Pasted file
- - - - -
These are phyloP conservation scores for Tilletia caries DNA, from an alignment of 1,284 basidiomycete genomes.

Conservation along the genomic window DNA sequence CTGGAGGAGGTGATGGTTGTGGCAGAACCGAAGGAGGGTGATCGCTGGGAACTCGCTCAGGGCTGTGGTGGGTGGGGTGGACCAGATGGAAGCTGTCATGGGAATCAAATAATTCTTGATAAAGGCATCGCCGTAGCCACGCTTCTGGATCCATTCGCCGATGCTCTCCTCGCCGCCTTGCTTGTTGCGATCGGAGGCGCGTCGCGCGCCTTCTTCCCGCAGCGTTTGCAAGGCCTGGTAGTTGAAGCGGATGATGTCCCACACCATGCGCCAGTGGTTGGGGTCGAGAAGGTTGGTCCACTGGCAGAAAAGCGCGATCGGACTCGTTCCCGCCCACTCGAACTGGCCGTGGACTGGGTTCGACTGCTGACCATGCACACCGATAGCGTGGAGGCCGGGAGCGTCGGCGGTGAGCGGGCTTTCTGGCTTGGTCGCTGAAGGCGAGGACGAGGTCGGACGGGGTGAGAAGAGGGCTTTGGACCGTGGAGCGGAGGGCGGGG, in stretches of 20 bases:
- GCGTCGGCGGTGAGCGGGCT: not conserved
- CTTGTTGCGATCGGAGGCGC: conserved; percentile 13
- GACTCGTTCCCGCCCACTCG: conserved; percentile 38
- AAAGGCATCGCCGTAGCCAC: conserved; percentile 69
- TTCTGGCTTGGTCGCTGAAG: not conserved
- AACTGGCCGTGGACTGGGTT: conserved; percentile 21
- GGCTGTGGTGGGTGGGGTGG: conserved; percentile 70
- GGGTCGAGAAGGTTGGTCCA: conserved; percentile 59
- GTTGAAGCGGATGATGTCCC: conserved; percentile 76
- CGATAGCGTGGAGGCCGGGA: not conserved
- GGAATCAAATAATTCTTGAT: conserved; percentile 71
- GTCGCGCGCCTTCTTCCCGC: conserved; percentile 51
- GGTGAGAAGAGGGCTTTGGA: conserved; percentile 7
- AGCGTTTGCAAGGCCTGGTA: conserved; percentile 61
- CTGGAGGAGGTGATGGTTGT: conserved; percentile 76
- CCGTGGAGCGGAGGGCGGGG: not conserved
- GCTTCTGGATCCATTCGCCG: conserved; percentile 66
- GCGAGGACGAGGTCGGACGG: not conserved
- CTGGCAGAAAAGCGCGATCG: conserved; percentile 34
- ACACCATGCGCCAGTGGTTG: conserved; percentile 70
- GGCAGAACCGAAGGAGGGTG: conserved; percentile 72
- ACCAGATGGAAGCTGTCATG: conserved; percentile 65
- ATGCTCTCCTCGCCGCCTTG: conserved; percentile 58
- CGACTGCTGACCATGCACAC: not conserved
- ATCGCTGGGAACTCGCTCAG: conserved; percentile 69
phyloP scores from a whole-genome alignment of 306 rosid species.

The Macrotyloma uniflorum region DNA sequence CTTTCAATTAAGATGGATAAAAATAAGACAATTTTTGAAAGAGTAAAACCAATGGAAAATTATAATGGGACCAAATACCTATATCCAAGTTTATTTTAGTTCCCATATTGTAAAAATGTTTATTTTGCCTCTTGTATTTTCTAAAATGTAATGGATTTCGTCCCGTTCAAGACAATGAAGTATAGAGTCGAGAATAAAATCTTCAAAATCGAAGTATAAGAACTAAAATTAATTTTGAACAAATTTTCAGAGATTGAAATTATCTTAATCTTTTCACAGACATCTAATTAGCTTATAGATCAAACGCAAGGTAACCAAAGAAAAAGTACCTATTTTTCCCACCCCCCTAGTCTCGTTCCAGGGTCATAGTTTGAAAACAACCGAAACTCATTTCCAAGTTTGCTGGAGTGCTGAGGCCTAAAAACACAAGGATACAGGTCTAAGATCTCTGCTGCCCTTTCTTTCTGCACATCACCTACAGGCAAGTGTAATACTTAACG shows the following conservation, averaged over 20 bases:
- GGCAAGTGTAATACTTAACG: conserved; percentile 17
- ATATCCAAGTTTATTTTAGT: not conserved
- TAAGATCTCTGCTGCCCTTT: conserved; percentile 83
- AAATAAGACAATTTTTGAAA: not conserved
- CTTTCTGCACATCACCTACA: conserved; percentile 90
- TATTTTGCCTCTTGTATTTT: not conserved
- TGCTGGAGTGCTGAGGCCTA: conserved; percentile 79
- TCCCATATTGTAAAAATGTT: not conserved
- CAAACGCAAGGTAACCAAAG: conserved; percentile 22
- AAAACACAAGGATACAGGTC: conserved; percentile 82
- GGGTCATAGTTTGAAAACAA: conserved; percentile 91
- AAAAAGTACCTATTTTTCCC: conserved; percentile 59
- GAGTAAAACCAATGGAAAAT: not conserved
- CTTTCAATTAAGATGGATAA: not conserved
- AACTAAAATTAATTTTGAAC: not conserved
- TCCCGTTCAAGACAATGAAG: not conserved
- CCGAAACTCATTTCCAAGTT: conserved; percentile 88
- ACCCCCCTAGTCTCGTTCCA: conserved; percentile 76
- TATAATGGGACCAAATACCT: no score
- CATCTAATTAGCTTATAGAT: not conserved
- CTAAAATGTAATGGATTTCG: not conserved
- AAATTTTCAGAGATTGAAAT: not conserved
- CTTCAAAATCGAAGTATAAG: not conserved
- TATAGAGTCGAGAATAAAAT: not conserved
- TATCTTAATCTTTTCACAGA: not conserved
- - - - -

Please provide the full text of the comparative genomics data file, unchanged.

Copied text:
These are phyloP conservation scores for Tilletia caries DNA, from an alignment of 1,284 basidiomycete genomes.

Conservation along the genomic window DNA sequence CTGGAGGAGGTGATGGTTGTGGCAGAACCGAAGGAGGGTGATCGCTGGGAACTCGCTCAGGGCTGTGGTGGGTGGGGTGGACCAGATGGAAGCTGTCATGGGAATCAAATAATTCTTGATAAAGGCATCGCCGTAGCCACGCTTCTGGATCCATTCGCCGATGCTCTCCTCGCCGCCTTGCTTGTTGCGATCGGAGGCGCGTCGCGCGCCTTCTTCCCGCAGCGTTTGCAAGGCCTGGTAGTTGAAGCGGATGATGTCCCACACCATGCGCCAGTGGTTGGGGTCGAGAAGGTTGGTCCACTGGCAGAAAAGCGCGATCGGACTCGTTCCCGCCCACTCGAACTGGCCGTGGACTGGGTTCGACTGCTGACCATGCACACCGATAGCGTGGAGGCCGGGAGCGTCGGCGGTGAGCGGGCTTTCTGGCTTGGTCGCTGAAGGCGAGGACGAGGTCGGACGGGGTGAGAAGAGGGCTTTGGACCGTGGAGCGGAGGGCGGGG, in stretches of 20 bases:
- GCGTCGGCGGTGAGCGGGCT: not conserved
- CTTGTTGCGATCGGAGGCGC: conserved; percentile 13
- GACTCGTTCCCGCCCACTCG: conserved; percentile 38
- AAAGGCATCGCCGTAGCCAC: conserved; percentile 69
- TTCTGGCTTGGTCGCTGAAG: not conserved
- AACTGGCCGTGGACTGGGTT: conserved; percentile 21
- GGCTGTGGTGGGTGGGGTGG: conserved; percentile 70
- GGGTCGAGAAGGTTGGTCCA: conserved; percentile 59
- GTTGAAGCGGATGATGTCCC: conserved; percentile 76
- CGATAGCGTGGAGGCCGGGA: not conserved
- GGAATCAAATAATTCTTGAT: conserved; percentile 71
- GTCGCGCGCCTTCTTCCCGC: conserved; percentile 51
- GGTGAGAAGAGGGCTTTGGA: conserved; percentile 7
- AGCGTTTGCAAGGCCTGGTA: conserved; percentile 61
- CTGGAGGAGGTGATGGTTGT: conserved; percentile 76
- CCGTGGAGCGGAGGGCGGGG: not conserved
- GCTTCTGGATCCATTCGCCG: conserved; percentile 66
- GCGAGGACGAGGTCGGACGG: not conserved
- CTGGCAGAAAAGCGCGATCG: conserved; percentile 34
- ACACCATGCGCCAGTGGTTG: conserved; percentile 70
- GGCAGAACCGAAGGAGGGTG: conserved; percentile 72
- ACCAGATGGAAGCTGTCATG: conserved; percentile 65
- ATGCTCTCCTCGCCGCCTTG: conserved; percentile 58
- CGACTGCTGACCATGCACAC: not conserved
- ATCGCTGGGAACTCGCTCAG: conserved; percentile 69
phyloP scores from a whole-genome alignment of 306 rosid species.

The Macrotyloma uniflorum region DNA sequence CTTTCAATTAAGATGGATAAAAATAAGACAATTTTTGAAAGAGTAAAACCAATGGAAAATTATAATGGGACCAAATACCTATATCCAAGTTTATTTTAGTTCCCATATTGTAAAAATGTTTATTTTGCCTCTTGTATTTTCTAAAATGTAATGGATTTCGTCCCGTTCAAGACAATGAAGTATAGAGTCGAGAATAAAATCTTCAAAATCGAAGTATAAGAACTAAAATTAATTTTGAACAAATTTTCAGAGATTGAAATTATCTTAATCTTTTCACAGACATCTAATTAGCTTATAGATCAAACGCAAGGTAACCAAAGAAAAAGTACCTATTTTTCCCACCCCCCTAGTCTCGTTCCAGGGTCATAGTTTGAAAACAACCGAAACTCATTTCCAAGTTTGCTGGAGTGCTGAGGCCTAAAAACACAAGGATACAGGTCTAAGATCTCTGCTGCCCTTTCTTTCTGCACATCACCTACAGGCAAGTGTAATACTTAACG shows the following conservation, averaged over 20 bases:
- GGCAAGTGTAATACTTAACG: conserved; percentile 17
- ATATCCAAGTTTATTTTAGT: not conserved
- TAAGATCTCTGCTGCCCTTT: conserved; percentile 83
- AAATAAGACAATTTTTGAAA: not conserved
- CTTTCTGCACATCACCTACA: conserved; percentile 90
- TATTTTGCCTCTTGTATTTT: not conserved
- TGCTGGAGTGCTGAGGCCTA: conserved; percentile 79
- TCCCATATTGTAAAAATGTT: not conserved
- CAAACGCAAGGTAACCAAAG: conserved; percentile 22
- AAAACACAAGGATACAGGTC: conserved; percentile 82
- GGGTCATAGTTTGAAAACAA: conserved; percentile 91
- AAAAAGTACCTATTTTTCCC: conserved; percentile 59
- GAGTAAAACCAATGGAAAAT: not conserved
- CTTTCAATTAAGATGGATAA: not conserved
- AACTAAAATTAATTTTGAAC: not conserved
- TCCCGTTCAAGACAATGAAG: not conserved
- CCGAAACTCATTTCCAAGTT: conserved; percentile 88
- ACCCCCCTAGTCTCGTTCCA: conserved; percentile 76
- TATAATGGGACCAAATACCT: no score
- CATCTAATTAGCTTATAGAT: not conserved
- CTAAAATGTAATGGATTTCG: not conserved
- AAATTTTCAGAGATTGAAAT: not conserved
- CTTCAAAATCGAAGTATAAG: not conserved
- TATAGAGTCGAGAATAAAAT: not conserved
- TATCTTAATCTTTTCACAGA: not conserved